Abstract: Objective: To test the feasibility and efficacy of a psychosocial intervention to address high-risk substance use in patients scheduled for elective surgery.Method: A group-format intervention, based in motivational interviewing principles, was provided prior to elective surgery to 107 participants with at-risk substance use, identified using the AUDIT-C and self-report of illicit drug use. Patient satisfaction was assessed with an anonymous survey. Within-subject comparisons of substance use at baseline and at a postoperative follow-up evaluation were conducted
Abstract: Background: The objective of this study is to investigate the association between childhood trauma and lipid profiles in adults from a highly traumatized population at-risk for cardiovascular disease.Method: We recruited 452 participants, primarily African-American and of low socioeconomic status, from general medical clinics in a large urban hospital. We performed direct comparisons, univariate analysis of variance and regression analyses together and separated by sex, examining the associations of child abuse, body mass index, lipid lowering drug use, blood pressure, age, and substance use to HDL levels and HDL/LDL ratios.Results: A history of moderate to severe levels of childhood trauma and abuse was associated with a significant decrease in HDL levels (P?.01) and HDL/LDL ratios (P?.001) relative to males with low levels of abuse.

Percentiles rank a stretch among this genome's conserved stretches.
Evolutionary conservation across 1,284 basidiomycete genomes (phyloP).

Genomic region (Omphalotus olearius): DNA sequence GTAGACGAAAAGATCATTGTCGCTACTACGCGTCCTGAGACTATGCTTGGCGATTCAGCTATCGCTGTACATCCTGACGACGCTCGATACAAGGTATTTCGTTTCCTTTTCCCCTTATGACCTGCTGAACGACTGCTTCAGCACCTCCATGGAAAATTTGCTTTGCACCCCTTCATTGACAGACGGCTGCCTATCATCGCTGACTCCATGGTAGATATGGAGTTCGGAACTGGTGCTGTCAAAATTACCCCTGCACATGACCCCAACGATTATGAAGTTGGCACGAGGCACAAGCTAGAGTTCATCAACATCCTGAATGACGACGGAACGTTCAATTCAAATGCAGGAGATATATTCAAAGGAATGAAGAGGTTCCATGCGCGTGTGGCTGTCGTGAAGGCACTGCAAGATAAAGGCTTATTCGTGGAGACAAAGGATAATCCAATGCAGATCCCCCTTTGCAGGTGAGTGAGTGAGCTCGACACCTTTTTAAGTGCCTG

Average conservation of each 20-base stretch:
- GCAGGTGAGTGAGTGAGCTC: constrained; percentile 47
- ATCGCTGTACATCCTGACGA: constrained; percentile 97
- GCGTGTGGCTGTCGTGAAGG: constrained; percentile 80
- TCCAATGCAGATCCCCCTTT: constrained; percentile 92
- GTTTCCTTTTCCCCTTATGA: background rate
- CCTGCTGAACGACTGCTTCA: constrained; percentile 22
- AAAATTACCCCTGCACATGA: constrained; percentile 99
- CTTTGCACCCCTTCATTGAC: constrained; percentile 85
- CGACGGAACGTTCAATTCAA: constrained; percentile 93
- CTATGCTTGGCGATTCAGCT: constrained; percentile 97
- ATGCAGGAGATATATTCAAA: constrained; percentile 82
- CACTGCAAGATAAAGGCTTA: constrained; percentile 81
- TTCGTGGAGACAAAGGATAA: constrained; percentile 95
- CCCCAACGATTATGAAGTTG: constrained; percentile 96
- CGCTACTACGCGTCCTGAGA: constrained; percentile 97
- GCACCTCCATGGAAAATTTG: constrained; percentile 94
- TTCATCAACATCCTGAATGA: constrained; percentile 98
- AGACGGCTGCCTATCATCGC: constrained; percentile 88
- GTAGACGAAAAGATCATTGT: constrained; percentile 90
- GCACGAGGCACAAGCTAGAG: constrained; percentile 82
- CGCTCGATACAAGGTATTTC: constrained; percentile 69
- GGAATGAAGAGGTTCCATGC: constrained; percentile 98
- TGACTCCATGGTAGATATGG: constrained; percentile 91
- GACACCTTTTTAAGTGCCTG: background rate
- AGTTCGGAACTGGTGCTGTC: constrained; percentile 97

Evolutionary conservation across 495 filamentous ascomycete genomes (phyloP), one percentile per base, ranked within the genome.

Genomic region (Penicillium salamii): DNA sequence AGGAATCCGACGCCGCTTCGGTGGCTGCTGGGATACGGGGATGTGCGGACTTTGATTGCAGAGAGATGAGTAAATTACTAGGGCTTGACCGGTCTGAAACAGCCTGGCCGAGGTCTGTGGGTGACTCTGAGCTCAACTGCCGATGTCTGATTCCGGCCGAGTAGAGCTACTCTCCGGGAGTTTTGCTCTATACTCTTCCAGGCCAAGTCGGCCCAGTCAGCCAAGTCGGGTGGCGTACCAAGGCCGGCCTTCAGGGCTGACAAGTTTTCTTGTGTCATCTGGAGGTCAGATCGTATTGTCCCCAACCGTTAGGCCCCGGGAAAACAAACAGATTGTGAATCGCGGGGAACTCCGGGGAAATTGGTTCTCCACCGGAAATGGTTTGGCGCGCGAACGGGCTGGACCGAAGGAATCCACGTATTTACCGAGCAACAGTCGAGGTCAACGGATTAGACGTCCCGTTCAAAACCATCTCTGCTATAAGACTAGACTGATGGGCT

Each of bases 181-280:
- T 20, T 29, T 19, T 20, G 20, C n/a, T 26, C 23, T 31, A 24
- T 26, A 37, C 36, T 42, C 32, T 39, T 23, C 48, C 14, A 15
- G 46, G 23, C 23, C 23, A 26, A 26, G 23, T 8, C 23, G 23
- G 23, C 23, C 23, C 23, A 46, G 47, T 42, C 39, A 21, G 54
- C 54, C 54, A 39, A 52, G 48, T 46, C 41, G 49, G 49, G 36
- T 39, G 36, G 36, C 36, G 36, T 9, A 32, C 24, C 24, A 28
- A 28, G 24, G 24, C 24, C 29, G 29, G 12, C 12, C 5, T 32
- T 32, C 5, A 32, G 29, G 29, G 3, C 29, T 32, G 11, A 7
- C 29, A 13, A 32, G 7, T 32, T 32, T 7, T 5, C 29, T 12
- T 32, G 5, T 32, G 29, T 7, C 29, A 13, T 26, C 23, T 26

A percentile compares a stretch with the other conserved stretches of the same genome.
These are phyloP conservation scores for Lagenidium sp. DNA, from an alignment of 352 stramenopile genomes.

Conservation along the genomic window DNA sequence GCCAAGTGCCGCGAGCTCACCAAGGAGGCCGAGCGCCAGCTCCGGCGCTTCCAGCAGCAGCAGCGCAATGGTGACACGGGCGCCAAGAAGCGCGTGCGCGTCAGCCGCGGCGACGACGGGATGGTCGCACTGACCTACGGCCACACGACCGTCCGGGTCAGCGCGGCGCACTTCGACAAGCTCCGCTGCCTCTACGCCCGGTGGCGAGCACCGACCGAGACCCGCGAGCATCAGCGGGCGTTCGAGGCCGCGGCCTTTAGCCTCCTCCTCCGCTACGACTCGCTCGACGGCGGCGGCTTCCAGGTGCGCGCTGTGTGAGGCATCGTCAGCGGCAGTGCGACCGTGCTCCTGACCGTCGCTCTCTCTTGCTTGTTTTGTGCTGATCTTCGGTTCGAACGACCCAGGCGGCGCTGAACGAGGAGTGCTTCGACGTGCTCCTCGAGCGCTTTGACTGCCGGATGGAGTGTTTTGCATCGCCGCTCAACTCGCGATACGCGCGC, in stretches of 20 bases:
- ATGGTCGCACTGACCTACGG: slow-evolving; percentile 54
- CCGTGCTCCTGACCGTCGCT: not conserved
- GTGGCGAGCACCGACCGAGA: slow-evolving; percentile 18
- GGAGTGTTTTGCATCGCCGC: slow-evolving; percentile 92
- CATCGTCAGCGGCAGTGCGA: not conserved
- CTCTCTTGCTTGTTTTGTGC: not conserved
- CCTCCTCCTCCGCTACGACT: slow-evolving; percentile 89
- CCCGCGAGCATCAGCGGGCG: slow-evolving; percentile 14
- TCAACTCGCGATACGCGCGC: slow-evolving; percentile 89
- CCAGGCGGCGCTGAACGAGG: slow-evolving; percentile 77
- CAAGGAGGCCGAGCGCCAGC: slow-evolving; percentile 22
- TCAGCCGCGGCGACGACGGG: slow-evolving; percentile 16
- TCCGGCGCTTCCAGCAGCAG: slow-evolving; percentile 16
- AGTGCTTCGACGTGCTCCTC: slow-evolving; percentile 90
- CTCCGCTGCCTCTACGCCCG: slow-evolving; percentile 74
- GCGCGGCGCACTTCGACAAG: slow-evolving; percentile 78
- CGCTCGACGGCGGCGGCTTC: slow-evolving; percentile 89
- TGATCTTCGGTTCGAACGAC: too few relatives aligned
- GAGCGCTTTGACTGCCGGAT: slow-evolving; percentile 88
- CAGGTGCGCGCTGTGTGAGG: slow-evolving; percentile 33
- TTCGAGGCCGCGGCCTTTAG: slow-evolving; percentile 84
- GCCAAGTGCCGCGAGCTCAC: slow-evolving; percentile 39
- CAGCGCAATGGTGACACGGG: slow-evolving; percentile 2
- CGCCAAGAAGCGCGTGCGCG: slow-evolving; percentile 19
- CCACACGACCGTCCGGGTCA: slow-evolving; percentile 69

Importance Long-term longitudinal studies are needed to delineate the trajectory of depressive symptoms across adulthood and to individuate factors that may contribute to increases in depressive symptoms in older adulthood. Objectives To estimate the trajectory of depressive symptoms across the adult life span; to test whether this trajectory varies by demographic factors (sex, ethnicity, and educational level) and antidepressant medication use; and to test whether disease burden, functional limitations, and proximity to death explain the increase in depressive symptoms in old age. Design Longitudinal study
Abstract: Objective: Physician suicide is an important public health problem as the rate of suicide is higher among physicians than the general population. Unfortunately, few studies have evaluated information about mental health comorbidities and psychosocial stressors which may contribute to physician suicide.